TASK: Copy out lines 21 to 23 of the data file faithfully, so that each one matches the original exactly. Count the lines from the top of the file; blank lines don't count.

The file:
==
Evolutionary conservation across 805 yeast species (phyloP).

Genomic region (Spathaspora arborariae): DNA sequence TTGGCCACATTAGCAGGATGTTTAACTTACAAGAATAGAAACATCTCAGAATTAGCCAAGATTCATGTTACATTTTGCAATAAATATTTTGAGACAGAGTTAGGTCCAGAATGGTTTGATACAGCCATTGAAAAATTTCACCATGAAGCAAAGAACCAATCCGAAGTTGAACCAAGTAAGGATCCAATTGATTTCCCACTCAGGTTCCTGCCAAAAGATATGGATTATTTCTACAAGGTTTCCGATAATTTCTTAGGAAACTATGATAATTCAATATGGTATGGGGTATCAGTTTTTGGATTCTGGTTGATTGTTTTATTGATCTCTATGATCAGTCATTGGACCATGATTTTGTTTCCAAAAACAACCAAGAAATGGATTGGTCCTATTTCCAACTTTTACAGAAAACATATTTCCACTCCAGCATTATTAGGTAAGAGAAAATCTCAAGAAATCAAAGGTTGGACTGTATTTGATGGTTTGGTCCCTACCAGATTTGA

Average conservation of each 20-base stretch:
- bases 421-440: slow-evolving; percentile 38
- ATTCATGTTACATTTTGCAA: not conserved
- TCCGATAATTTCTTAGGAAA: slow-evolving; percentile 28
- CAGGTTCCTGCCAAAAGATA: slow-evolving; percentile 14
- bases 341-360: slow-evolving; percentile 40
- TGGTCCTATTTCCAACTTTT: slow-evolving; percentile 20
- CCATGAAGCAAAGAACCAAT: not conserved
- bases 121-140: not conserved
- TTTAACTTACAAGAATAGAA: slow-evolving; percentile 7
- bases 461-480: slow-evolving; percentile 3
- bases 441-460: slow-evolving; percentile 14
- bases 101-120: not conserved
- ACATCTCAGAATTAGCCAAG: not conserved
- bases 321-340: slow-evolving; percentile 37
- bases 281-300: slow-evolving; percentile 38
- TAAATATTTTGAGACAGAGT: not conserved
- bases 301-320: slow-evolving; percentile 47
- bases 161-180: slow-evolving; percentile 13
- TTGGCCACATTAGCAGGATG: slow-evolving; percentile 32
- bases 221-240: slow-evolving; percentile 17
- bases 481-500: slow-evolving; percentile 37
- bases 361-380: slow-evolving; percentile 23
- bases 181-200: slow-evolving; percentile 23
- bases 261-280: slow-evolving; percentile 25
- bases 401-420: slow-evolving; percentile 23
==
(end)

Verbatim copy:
- bases 161-180: slow-evolving; percentile 13
- TTGGCCACATTAGCAGGATG: slow-evolving; percentile 32
- bases 221-240: slow-evolving; percentile 17